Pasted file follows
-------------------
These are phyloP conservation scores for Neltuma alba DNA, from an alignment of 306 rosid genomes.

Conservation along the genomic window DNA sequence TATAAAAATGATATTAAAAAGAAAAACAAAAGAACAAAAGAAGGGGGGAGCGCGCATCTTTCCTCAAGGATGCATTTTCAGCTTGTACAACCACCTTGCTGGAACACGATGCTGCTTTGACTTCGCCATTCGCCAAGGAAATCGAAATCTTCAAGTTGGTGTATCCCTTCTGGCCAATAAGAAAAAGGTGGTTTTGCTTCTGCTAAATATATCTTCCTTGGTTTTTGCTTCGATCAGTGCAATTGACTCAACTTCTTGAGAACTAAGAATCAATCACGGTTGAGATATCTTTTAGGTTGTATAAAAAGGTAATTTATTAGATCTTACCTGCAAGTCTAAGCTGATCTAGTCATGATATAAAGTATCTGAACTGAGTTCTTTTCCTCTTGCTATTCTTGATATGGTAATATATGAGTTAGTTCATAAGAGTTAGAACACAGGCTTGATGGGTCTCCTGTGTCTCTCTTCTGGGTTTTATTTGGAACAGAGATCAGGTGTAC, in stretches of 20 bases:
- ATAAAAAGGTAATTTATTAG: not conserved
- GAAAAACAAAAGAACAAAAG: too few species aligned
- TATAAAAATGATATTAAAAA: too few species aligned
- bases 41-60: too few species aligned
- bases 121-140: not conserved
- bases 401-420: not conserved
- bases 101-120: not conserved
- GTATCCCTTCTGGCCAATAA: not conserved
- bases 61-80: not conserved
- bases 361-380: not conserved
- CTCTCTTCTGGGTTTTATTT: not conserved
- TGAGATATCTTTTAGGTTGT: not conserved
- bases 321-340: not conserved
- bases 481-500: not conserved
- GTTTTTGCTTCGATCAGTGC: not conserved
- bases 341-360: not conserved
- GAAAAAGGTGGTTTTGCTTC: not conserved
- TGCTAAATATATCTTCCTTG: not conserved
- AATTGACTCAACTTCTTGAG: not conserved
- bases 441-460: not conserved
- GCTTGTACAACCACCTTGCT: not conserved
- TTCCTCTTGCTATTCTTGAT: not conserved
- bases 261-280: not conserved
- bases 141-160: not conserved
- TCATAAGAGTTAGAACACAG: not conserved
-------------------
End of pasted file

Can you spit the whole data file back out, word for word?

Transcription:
These are phyloP conservation scores for Neltuma alba DNA, from an alignment of 306 rosid genomes.

Conservation along the genomic window DNA sequence TATAAAAATGATATTAAAAAGAAAAACAAAAGAACAAAAGAAGGGGGGAGCGCGCATCTTTCCTCAAGGATGCATTTTCAGCTTGTACAACCACCTTGCTGGAACACGATGCTGCTTTGACTTCGCCATTCGCCAAGGAAATCGAAATCTTCAAGTTGGTGTATCCCTTCTGGCCAATAAGAAAAAGGTGGTTTTGCTTCTGCTAAATATATCTTCCTTGGTTTTTGCTTCGATCAGTGCAATTGACTCAACTTCTTGAGAACTAAGAATCAATCACGGTTGAGATATCTTTTAGGTTGTATAAAAAGGTAATTTATTAGATCTTACCTGCAAGTCTAAGCTGATCTAGTCATGATATAAAGTATCTGAACTGAGTTCTTTTCCTCTTGCTATTCTTGATATGGTAATATATGAGTTAGTTCATAAGAGTTAGAACACAGGCTTGATGGGTCTCCTGTGTCTCTCTTCTGGGTTTTATTTGGAACAGAGATCAGGTGTAC, in stretches of 20 bases:
- ATAAAAAGGTAATTTATTAG: not conserved
- GAAAAACAAAAGAACAAAAG: too few species aligned
- TATAAAAATGATATTAAAAA: too few species aligned
- bases 41-60: too few species aligned
- bases 121-140: not conserved
- bases 401-420: not conserved
- bases 101-120: not conserved
- GTATCCCTTCTGGCCAATAA: not conserved
- bases 61-80: not conserved
- bases 361-380: not conserved
- CTCTCTTCTGGGTTTTATTT: not conserved
- TGAGATATCTTTTAGGTTGT: not conserved
- bases 321-340: not conserved
- bases 481-500: not conserved
- GTTTTTGCTTCGATCAGTGC: not conserved
- bases 341-360: not conserved
- GAAAAAGGTGGTTTTGCTTC: not conserved
- TGCTAAATATATCTTCCTTG: not conserved
- AATTGACTCAACTTCTTGAG: not conserved
- bases 441-460: not conserved
- GCTTGTACAACCACCTTGCT: not conserved
- TTCCTCTTGCTATTCTTGAT: not conserved
- bases 261-280: not conserved
- bases 141-160: not conserved
- TCATAAGAGTTAGAACACAG: not conserved